Graham, Martha (1894 – 1991) By Franko, Mark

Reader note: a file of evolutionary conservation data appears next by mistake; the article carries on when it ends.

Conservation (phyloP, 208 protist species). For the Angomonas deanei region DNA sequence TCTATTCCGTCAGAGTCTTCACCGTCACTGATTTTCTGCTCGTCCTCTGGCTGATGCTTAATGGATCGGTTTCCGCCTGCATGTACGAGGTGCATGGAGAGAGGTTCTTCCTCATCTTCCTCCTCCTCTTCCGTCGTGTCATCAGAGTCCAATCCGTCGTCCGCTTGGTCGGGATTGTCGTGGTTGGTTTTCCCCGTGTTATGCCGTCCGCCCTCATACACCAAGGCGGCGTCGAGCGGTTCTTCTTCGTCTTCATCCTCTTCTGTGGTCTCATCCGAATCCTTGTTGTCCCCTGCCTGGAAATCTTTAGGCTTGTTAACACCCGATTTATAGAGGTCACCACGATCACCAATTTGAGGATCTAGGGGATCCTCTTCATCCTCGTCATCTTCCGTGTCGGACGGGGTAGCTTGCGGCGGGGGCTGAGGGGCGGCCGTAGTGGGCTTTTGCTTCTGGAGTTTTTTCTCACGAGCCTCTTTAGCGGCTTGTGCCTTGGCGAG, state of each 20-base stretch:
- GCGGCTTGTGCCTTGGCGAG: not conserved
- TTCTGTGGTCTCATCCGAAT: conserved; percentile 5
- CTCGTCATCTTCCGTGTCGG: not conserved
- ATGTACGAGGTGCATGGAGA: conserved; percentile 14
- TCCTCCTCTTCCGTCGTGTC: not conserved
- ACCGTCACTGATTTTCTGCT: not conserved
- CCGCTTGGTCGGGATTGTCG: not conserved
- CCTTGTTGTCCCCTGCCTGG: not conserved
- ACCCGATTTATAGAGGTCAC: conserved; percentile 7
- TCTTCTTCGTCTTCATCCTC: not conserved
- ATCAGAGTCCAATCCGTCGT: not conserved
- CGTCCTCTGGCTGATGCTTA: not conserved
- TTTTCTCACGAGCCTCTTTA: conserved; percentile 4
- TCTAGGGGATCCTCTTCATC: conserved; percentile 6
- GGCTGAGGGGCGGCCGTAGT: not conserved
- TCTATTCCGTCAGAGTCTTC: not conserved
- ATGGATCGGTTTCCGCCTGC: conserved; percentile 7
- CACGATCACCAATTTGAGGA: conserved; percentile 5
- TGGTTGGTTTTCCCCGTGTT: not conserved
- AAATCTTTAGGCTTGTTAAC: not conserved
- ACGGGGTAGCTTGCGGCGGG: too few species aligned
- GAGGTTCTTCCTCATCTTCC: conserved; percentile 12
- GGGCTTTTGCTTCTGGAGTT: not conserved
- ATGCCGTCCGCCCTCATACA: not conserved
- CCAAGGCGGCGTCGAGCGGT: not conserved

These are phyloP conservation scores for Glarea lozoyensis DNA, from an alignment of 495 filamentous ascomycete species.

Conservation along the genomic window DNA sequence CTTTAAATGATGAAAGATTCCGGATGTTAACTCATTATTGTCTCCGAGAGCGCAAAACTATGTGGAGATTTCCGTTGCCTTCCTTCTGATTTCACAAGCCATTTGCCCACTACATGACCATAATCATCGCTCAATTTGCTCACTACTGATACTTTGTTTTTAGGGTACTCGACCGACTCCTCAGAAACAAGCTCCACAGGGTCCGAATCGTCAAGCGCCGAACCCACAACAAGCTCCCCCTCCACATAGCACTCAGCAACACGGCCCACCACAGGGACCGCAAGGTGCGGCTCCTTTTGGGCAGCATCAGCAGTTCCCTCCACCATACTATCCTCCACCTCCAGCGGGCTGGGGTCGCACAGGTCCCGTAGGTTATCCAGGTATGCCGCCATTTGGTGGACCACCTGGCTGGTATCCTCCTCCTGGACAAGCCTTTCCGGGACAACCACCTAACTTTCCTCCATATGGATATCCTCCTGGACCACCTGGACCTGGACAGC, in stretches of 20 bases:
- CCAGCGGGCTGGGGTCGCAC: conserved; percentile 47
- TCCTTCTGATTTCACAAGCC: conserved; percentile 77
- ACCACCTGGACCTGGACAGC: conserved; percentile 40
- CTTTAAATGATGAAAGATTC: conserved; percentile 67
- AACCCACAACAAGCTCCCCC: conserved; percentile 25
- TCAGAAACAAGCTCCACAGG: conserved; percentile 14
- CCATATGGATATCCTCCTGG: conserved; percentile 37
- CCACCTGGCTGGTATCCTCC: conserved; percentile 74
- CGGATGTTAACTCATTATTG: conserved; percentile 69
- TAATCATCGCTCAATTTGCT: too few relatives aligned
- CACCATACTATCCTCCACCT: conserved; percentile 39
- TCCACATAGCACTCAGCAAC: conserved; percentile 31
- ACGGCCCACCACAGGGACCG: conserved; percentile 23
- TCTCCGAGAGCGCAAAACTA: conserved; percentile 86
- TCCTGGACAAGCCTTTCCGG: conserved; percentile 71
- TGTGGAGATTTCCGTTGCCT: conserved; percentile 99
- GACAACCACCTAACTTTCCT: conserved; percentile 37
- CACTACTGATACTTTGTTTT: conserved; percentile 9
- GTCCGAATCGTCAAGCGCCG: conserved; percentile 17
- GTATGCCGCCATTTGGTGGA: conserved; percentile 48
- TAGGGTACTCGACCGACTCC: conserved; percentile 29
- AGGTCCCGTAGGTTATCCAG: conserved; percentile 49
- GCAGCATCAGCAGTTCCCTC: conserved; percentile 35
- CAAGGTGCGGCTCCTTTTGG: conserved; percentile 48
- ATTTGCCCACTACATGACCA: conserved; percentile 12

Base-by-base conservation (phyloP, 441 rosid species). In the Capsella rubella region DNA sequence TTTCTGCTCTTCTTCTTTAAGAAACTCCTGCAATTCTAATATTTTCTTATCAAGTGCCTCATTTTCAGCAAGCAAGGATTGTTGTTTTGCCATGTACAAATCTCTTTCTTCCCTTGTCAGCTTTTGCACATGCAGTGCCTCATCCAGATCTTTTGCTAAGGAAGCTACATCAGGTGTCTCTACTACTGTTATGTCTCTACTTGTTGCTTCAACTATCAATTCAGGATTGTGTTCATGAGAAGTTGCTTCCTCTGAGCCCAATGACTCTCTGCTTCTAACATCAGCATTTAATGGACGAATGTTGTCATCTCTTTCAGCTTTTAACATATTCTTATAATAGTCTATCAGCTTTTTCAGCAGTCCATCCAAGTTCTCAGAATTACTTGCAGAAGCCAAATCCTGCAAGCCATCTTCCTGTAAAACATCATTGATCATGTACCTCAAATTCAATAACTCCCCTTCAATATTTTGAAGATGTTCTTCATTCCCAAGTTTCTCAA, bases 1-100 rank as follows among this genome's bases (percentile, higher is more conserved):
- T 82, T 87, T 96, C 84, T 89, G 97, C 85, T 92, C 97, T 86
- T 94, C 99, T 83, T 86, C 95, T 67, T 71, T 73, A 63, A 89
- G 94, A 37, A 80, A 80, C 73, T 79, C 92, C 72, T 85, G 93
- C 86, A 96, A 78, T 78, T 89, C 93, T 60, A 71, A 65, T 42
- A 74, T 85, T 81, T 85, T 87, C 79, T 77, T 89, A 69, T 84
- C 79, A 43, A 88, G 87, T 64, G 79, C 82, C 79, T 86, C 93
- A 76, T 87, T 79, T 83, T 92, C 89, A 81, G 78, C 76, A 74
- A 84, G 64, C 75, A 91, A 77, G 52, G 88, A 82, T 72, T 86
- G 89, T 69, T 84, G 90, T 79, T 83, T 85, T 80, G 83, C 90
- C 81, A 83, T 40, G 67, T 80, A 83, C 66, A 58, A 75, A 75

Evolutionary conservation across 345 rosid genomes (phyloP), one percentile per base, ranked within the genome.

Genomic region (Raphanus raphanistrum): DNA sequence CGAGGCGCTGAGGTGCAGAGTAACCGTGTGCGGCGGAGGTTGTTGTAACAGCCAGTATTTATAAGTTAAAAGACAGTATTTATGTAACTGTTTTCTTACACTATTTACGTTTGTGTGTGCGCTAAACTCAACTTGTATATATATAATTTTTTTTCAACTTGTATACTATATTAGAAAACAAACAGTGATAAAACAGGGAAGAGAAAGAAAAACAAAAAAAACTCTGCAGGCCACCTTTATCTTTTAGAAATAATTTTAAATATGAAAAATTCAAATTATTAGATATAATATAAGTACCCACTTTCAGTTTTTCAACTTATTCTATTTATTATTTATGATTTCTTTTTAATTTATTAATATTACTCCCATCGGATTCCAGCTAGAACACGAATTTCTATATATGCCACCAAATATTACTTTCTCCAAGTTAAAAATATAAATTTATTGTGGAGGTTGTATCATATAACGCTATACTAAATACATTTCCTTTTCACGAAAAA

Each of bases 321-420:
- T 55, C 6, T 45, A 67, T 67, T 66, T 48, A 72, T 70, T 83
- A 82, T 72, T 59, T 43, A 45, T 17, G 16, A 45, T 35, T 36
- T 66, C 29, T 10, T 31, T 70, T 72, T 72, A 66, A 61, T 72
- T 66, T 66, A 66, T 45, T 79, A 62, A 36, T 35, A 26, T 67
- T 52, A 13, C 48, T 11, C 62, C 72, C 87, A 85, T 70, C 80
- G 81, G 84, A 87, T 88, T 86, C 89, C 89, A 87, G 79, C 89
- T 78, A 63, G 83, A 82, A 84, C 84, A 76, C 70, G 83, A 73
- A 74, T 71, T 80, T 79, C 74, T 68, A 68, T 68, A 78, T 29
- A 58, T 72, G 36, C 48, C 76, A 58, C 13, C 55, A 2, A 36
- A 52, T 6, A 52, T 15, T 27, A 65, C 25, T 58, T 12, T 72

In a career as dancer and choreographer that spanned the twentieth century, Martha Graham made major contributions to modernist choreography, dramaturgy, performance, costume design, and dance technique. Her illustrious collaborators—among them Aaron Copland, William Schuman, Erick Hawkins, Isamu Noguchi, Bertram Ross, and Barbara Morgan—underscored her gift of discerning what was necessary to her success. Indeed, her work was seminal in redefining concert dance as modern art alongside literature, music, and painting. To do this, Graham immersed herself in Anglo-American Modernism and its roots in psychology, anthropology and cultural archaeology. But it was her work in the studio and on bodies that brought these ideas to fruition in and as dance. Some of Graham’s movement innovations include the emphasis on weight rather than flight, the contraction of the spine rather than the vertical posture, the flexed foot rather than the pointed foot, the turning in of the legs from the hips rather than the proverbial turning out, running on the knees (and related floor work), new ways of falling to the floor and returning to a vertical position, off-balance extensions of the legs and torso, the dynamic projection of energy from the pelvis, and the dramatic accentuation of gravity and tension as well as an aesthetics of discontinuity and fragmentation.